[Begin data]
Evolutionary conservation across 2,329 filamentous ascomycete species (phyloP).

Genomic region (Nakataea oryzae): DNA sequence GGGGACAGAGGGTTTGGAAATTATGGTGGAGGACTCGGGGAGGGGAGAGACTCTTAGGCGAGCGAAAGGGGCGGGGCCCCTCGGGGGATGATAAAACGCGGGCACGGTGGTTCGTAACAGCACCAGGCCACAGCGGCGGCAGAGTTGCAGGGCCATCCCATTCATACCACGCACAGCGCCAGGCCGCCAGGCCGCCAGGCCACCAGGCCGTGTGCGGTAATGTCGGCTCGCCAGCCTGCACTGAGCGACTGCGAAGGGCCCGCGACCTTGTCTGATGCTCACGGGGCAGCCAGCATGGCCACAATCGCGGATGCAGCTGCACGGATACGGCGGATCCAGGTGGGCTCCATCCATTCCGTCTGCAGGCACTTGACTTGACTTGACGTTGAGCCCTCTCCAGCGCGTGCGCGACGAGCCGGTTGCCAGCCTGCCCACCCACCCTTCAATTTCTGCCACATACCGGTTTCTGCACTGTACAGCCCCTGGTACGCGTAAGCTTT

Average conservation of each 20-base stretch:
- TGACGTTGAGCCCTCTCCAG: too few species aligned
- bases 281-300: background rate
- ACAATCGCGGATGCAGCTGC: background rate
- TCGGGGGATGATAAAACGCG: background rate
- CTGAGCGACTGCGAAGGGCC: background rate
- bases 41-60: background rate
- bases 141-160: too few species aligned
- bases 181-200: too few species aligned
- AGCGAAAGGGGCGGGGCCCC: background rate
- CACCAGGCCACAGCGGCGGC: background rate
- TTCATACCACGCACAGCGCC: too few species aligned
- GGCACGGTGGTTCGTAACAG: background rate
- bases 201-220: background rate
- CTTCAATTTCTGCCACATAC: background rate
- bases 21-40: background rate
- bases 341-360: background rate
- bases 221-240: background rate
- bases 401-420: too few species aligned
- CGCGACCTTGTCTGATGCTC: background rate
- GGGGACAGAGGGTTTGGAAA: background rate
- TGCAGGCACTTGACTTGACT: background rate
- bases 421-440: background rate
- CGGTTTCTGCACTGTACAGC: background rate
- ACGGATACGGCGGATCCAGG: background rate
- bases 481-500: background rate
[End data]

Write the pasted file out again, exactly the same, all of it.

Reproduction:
Evolutionary conservation across 2,329 filamentous ascomycete species (phyloP).

Genomic region (Nakataea oryzae): DNA sequence GGGGACAGAGGGTTTGGAAATTATGGTGGAGGACTCGGGGAGGGGAGAGACTCTTAGGCGAGCGAAAGGGGCGGGGCCCCTCGGGGGATGATAAAACGCGGGCACGGTGGTTCGTAACAGCACCAGGCCACAGCGGCGGCAGAGTTGCAGGGCCATCCCATTCATACCACGCACAGCGCCAGGCCGCCAGGCCGCCAGGCCACCAGGCCGTGTGCGGTAATGTCGGCTCGCCAGCCTGCACTGAGCGACTGCGAAGGGCCCGCGACCTTGTCTGATGCTCACGGGGCAGCCAGCATGGCCACAATCGCGGATGCAGCTGCACGGATACGGCGGATCCAGGTGGGCTCCATCCATTCCGTCTGCAGGCACTTGACTTGACTTGACGTTGAGCCCTCTCCAGCGCGTGCGCGACGAGCCGGTTGCCAGCCTGCCCACCCACCCTTCAATTTCTGCCACATACCGGTTTCTGCACTGTACAGCCCCTGGTACGCGTAAGCTTT

Average conservation of each 20-base stretch:
- TGACGTTGAGCCCTCTCCAG: too few species aligned
- bases 281-300: background rate
- ACAATCGCGGATGCAGCTGC: background rate
- TCGGGGGATGATAAAACGCG: background rate
- CTGAGCGACTGCGAAGGGCC: background rate
- bases 41-60: background rate
- bases 141-160: too few species aligned
- bases 181-200: too few species aligned
- AGCGAAAGGGGCGGGGCCCC: background rate
- CACCAGGCCACAGCGGCGGC: background rate
- TTCATACCACGCACAGCGCC: too few species aligned
- GGCACGGTGGTTCGTAACAG: background rate
- bases 201-220: background rate
- CTTCAATTTCTGCCACATAC: background rate
- bases 21-40: background rate
- bases 341-360: background rate
- bases 221-240: background rate
- bases 401-420: too few species aligned
- CGCGACCTTGTCTGATGCTC: background rate
- GGGGACAGAGGGTTTGGAAA: background rate
- TGCAGGCACTTGACTTGACT: background rate
- bases 421-440: background rate
- CGGTTTCTGCACTGTACAGC: background rate
- ACGGATACGGCGGATCCAGG: background rate
- bases 481-500: background rate